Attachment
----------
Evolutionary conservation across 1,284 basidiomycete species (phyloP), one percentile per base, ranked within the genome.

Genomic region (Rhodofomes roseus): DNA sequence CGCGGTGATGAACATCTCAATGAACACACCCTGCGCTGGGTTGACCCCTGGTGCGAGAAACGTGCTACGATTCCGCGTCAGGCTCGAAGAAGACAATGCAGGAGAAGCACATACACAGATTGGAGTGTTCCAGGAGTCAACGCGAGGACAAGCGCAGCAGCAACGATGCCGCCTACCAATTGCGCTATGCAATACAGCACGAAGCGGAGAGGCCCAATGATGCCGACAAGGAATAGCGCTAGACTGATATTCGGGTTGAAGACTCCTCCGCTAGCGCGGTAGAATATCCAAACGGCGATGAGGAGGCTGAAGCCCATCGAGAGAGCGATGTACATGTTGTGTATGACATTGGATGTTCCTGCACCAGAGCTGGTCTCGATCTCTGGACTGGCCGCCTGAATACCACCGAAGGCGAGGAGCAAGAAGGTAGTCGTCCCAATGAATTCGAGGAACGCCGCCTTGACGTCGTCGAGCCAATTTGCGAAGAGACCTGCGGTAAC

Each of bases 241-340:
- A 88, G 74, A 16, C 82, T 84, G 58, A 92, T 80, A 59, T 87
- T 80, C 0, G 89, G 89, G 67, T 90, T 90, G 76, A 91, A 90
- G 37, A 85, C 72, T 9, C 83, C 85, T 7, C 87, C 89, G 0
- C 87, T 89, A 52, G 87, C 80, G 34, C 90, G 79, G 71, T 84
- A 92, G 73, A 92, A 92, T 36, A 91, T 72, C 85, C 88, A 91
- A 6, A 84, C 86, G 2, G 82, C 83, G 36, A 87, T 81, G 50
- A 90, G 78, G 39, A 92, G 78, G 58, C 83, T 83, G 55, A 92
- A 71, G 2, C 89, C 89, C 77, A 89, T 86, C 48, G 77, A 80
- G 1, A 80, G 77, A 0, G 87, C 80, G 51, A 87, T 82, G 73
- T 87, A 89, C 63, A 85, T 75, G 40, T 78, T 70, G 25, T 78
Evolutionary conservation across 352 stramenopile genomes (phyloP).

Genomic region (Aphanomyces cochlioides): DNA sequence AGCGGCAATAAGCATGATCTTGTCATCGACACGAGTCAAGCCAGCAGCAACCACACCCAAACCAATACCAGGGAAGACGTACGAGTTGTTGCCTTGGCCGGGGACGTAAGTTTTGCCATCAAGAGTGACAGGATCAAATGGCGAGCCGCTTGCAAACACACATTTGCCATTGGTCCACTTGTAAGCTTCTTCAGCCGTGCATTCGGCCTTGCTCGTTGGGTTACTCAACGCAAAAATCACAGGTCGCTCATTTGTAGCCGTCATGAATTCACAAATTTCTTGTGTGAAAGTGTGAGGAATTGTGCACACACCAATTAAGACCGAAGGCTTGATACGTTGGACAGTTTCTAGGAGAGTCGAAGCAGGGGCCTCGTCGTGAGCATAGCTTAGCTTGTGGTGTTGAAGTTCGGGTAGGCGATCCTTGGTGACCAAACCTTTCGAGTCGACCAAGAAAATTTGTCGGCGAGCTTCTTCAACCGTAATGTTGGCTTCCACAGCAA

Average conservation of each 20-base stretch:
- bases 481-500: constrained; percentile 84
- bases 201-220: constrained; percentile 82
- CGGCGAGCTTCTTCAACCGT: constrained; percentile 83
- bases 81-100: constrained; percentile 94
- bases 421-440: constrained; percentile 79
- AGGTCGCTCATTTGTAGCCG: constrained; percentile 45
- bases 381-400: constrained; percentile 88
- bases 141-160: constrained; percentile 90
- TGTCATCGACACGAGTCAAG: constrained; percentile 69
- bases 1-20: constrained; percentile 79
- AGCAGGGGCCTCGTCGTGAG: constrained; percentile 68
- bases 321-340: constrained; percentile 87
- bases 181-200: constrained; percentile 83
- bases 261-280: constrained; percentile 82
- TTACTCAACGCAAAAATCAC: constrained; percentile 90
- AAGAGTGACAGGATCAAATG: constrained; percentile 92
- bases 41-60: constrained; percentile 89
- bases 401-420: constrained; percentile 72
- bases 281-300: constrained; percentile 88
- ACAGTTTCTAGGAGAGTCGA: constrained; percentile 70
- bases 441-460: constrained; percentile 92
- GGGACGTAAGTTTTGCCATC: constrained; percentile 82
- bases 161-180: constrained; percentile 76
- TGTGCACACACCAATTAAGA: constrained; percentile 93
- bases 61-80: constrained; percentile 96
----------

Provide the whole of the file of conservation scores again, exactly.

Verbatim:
Evolutionary conservation across 1,284 basidiomycete species (phyloP), one percentile per base, ranked within the genome.

Genomic region (Rhodofomes roseus): DNA sequence CGCGGTGATGAACATCTCAATGAACACACCCTGCGCTGGGTTGACCCCTGGTGCGAGAAACGTGCTACGATTCCGCGTCAGGCTCGAAGAAGACAATGCAGGAGAAGCACATACACAGATTGGAGTGTTCCAGGAGTCAACGCGAGGACAAGCGCAGCAGCAACGATGCCGCCTACCAATTGCGCTATGCAATACAGCACGAAGCGGAGAGGCCCAATGATGCCGACAAGGAATAGCGCTAGACTGATATTCGGGTTGAAGACTCCTCCGCTAGCGCGGTAGAATATCCAAACGGCGATGAGGAGGCTGAAGCCCATCGAGAGAGCGATGTACATGTTGTGTATGACATTGGATGTTCCTGCACCAGAGCTGGTCTCGATCTCTGGACTGGCCGCCTGAATACCACCGAAGGCGAGGAGCAAGAAGGTAGTCGTCCCAATGAATTCGAGGAACGCCGCCTTGACGTCGTCGAGCCAATTTGCGAAGAGACCTGCGGTAAC

Each of bases 241-340:
- A 88, G 74, A 16, C 82, T 84, G 58, A 92, T 80, A 59, T 87
- T 80, C 0, G 89, G 89, G 67, T 90, T 90, G 76, A 91, A 90
- G 37, A 85, C 72, T 9, C 83, C 85, T 7, C 87, C 89, G 0
- C 87, T 89, A 52, G 87, C 80, G 34, C 90, G 79, G 71, T 84
- A 92, G 73, A 92, A 92, T 36, A 91, T 72, C 85, C 88, A 91
- A 6, A 84, C 86, G 2, G 82, C 83, G 36, A 87, T 81, G 50
- A 90, G 78, G 39, A 92, G 78, G 58, C 83, T 83, G 55, A 92
- A 71, G 2, C 89, C 89, C 77, A 89, T 86, C 48, G 77, A 80
- G 1, A 80, G 77, A 0, G 87, C 80, G 51, A 87, T 82, G 73
- T 87, A 89, C 63, A 85, T 75, G 40, T 78, T 70, G 25, T 78
Evolutionary conservation across 352 stramenopile genomes (phyloP).

Genomic region (Aphanomyces cochlioides): DNA sequence AGCGGCAATAAGCATGATCTTGTCATCGACACGAGTCAAGCCAGCAGCAACCACACCCAAACCAATACCAGGGAAGACGTACGAGTTGTTGCCTTGGCCGGGGACGTAAGTTTTGCCATCAAGAGTGACAGGATCAAATGGCGAGCCGCTTGCAAACACACATTTGCCATTGGTCCACTTGTAAGCTTCTTCAGCCGTGCATTCGGCCTTGCTCGTTGGGTTACTCAACGCAAAAATCACAGGTCGCTCATTTGTAGCCGTCATGAATTCACAAATTTCTTGTGTGAAAGTGTGAGGAATTGTGCACACACCAATTAAGACCGAAGGCTTGATACGTTGGACAGTTTCTAGGAGAGTCGAAGCAGGGGCCTCGTCGTGAGCATAGCTTAGCTTGTGGTGTTGAAGTTCGGGTAGGCGATCCTTGGTGACCAAACCTTTCGAGTCGACCAAGAAAATTTGTCGGCGAGCTTCTTCAACCGTAATGTTGGCTTCCACAGCAA

Average conservation of each 20-base stretch:
- bases 481-500: constrained; percentile 84
- bases 201-220: constrained; percentile 82
- CGGCGAGCTTCTTCAACCGT: constrained; percentile 83
- bases 81-100: constrained; percentile 94
- bases 421-440: constrained; percentile 79
- AGGTCGCTCATTTGTAGCCG: constrained; percentile 45
- bases 381-400: constrained; percentile 88
- bases 141-160: constrained; percentile 90
- TGTCATCGACACGAGTCAAG: constrained; percentile 69
- bases 1-20: constrained; percentile 79
- AGCAGGGGCCTCGTCGTGAG: constrained; percentile 68
- bases 321-340: constrained; percentile 87
- bases 181-200: constrained; percentile 83
- bases 261-280: constrained; percentile 82
- TTACTCAACGCAAAAATCAC: constrained; percentile 90
- AAGAGTGACAGGATCAAATG: constrained; percentile 92
- bases 41-60: constrained; percentile 89
- bases 401-420: constrained; percentile 72
- bases 281-300: constrained; percentile 88
- ACAGTTTCTAGGAGAGTCGA: constrained; percentile 70
- bases 441-460: constrained; percentile 92
- GGGACGTAAGTTTTGCCATC: constrained; percentile 82
- bases 161-180: constrained; percentile 76
- TGTGCACACACCAATTAAGA: constrained; percentile 93
- bases 61-80: constrained; percentile 96